Cloud computing is currently one of the most important IT topics and will probably remain as such for the coming years. That’s not only a feeling of the author but can be proved by several studies. A survey by IBM, covering 5,247 C-level managers (CxO) from 70 countries, revealed that cloud computing is the most important digital transformation for approximately two-thirds (63%) of the respondents, even before mobile technologies (61%) and the Internet of Things (57%).
But, to rate the topic as important, doesn’t necessarily say anything about daily business or its implementation. A study from KPMG in cooperation with Bitkom provides a good overview of that. 54% of the interviewed companies are already using cloud services, added by 18% that are engaged in this subject. In 2011, cloud services had been used only by 28%. And, while in the beginning, most enterprises and larger companies thought the topic was important, it now also appears on the agenda of small and medium-sized companies.
According to a recently published study from IDC, 6 of 10 respondents identified cloud computing as the most important issue for digital transformation. And this even before big data and mobility. By using cloud services, the respondents from both, the IBM and the KPMG study expect more agility and speed, lower capital expenditures and operating costs, more productive use of IT, and easier collaboration.
In fact, most of the objectives will be achieved. The KPMG study indicates, that 74 percent of the respondents report improved access. A similar picture is drawn for faster scalability, better performance, and decreasing costs. Of course, there are also criticisms and concerns about cloud usage. The “Rightscale 2016 State of the Cloud Report” names in the first place, the companies concerns about the lack of resources and expertise. This is followed by security and compliance aspects. The year before it was exactly the opposite. In Germany, security issues like unauthorized access or data loss are at the top of the list. Nevertheless, the KPMG study cites that the values for Germany in 2016 are particularly lower, indicating a trend to fewer concerns about cloud computing in Germany.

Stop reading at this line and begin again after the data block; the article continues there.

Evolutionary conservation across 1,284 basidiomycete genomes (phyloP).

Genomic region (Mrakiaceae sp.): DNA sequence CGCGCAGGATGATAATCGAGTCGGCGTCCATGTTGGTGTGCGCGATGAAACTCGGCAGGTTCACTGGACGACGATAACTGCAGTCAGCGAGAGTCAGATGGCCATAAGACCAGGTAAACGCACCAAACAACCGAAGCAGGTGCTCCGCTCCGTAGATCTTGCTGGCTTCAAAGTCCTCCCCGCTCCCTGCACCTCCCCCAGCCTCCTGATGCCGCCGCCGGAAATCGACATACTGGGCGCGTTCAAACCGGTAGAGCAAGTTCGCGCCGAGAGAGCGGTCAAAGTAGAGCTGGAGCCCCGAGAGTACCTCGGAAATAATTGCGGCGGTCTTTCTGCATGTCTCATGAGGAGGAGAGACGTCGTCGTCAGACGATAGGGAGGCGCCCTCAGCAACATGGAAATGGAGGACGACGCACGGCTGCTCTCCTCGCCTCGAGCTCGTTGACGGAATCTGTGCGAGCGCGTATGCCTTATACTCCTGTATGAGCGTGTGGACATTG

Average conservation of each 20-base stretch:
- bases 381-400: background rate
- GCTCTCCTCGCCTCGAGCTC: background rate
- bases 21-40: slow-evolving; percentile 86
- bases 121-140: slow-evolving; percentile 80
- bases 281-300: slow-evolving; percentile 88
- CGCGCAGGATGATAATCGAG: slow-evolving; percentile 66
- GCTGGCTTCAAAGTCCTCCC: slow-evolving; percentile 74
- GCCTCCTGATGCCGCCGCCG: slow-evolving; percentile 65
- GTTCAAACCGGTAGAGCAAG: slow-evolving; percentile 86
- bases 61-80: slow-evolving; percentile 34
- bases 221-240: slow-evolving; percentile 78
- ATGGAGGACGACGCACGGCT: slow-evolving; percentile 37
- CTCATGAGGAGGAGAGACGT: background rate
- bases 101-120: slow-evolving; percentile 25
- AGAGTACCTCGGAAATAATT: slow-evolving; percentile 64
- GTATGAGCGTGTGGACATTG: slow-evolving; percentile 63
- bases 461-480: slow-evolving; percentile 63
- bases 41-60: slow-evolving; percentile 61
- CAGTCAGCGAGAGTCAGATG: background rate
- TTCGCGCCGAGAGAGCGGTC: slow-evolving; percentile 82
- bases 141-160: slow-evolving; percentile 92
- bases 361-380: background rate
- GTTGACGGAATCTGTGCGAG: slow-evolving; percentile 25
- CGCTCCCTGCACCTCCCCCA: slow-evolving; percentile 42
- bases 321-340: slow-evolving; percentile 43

Legal issues arose, especially in Europe. Because of the EU Court of Justice‘s Safe Harbor judgment, many companies came into difficulties, not only the cloud service providers themselves, but their customers in Europe as well. To meet the EU privacy requirements, a lot of data centers have emerged in Europe subsequently. This step was particularly important for Amazon Web Services (AWS). AWS is the largest provider of cloud infrastructures worldwide, representing a 31% market share. The implementation of the new agreement “EU-US Privacy Shield” will show if this development will continue.
Every industry and geographic region is influenced by certain factors, like business processes, broadband access, or the legislative framework. But, at the end of the day, agencies, brands, and media companies pursue the same objectives as companies from any other industry. Scalable and high-performance cloud solutions, like AWS and others, are most suitable for media companies, with their huge archives and extensive production data, or for the booming content marketing sector,
To always use a modern, high-performance IT infrastructure and reduce medium- and long-run costs, entire production environments can be moved into the cloud. Thereby, intelligent data management concepts can help to use automated processes to connect different storage locations in the background. Considering the fact that, according to IDC, hybrid clouds (linking a company‘s traditional IT environment with private, hosted, or public cloud services) are becoming more and more important for an enterprise’s IT plannings, this factor should not be underestimated.
Read also our companion piece on digital transformation within corporate communication here.